Bush's Policy on Argentina Signals Shift in Approach
Bush's Policy on Argentina Signals Shift in Approach
JOSEPH KAHN with DAVID E. SANGER . NY Times . 05 january 2002
WASHINGTON, Jan. 4 Seven years ago this month, President Bill Clinton's economic advisers told him Mexico was hours away from economic default and perhaps chaos on the streets. Mr. Clinton ordered an unpopular multibillion-dollar bailout, over the objections of Congress, but with the support of a prominent Republican governor, George W. Bush of Texas.
When Argentina barreled toward a similar default in recent weeks, it was Mr. Bush who had to make the bailout call and his decision was to let Argentina suffer the consequences of its own economic mismanagement. His aides argue that the circumstances were somewhat different: Mexico appeared ready to make reforms but needed time and cash, while Argentina had not heeded repeated warnings that its policies were leading to financial disaster.
Still, Mr. Bush's reaction to the biggest international economic crisis so far in his presidency is a telling example of a new and perhaps risky approach to the kind of national economic bankruptcies that dominated Washington's dealings with the world's emerging markets in the late 1990's.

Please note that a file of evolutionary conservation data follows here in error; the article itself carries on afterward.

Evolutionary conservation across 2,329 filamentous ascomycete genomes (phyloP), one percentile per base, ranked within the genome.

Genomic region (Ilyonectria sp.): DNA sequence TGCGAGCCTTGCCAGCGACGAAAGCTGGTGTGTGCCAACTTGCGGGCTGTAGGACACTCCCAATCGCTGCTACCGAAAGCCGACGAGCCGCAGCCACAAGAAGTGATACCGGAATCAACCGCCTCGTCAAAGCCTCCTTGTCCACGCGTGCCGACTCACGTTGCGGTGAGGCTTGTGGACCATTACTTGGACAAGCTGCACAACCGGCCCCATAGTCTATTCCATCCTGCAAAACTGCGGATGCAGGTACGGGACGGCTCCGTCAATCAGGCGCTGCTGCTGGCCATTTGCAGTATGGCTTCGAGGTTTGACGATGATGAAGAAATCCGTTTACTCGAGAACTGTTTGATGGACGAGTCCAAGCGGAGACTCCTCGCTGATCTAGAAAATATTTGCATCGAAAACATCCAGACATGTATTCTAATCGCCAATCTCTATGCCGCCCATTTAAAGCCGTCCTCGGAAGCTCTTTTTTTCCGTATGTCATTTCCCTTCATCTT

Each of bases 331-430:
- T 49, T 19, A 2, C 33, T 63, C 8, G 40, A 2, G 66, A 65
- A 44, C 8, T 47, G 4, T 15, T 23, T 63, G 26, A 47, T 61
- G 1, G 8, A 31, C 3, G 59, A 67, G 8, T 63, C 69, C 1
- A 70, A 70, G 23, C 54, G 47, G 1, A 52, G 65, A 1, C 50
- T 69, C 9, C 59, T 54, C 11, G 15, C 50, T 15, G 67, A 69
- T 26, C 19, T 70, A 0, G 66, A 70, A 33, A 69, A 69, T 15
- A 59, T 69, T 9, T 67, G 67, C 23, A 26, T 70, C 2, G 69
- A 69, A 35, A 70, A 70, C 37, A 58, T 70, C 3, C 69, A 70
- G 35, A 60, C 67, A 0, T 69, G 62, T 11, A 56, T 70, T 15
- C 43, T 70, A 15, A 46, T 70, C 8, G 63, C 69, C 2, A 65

The Clinton administration, fearing "economic contagion," was willing to back loans to teetering governments in Thailand, Indonesia, South Korea and Russia. But Mr. Bush's aides have adopted a policy some call "tough love," meant to reverse the expectation in capitals around the world that if you are big enough, or strategically important, Washington will always find a way to prevent fiscal and political collapse.
Mr. Bush promised just such a policy during his presidential campaign. But the first time his approach was tested, when Turkey ran into deep trouble last spring, Mr. Bush's national security aides warned that it was no time to abandon a well-located ally whose government seemed willing to take the medicine the International Monetary Fund prescribed. Washington joined in the bailout.
"It's fair to say," one senior administration official noted during the last week, "that while we have been clear, we haven't always been consistent."
The hard line on Argentina, White House and Treasury officials say, was calculated to send the message that under the Bush administration, the United States would be a reluctant financial firefighter and that the markets should not bet on a bailout. It is a message that Mr. Bush's aides said in interviews this week that they hoped would force officials of developing countries and foreign investors to work out their problems without relying as much on huge aid packages from the International Monetary Fund and from Washington, which became commonplace after Mexico.
"It is a different approach, but we needed a different approach," said John B. Taylor, undersecretary of the Treasury for international affairs. "We want to follow a policy that does not bail out bondholders and improves the market over all."
There are other new aspects to the Bush policy.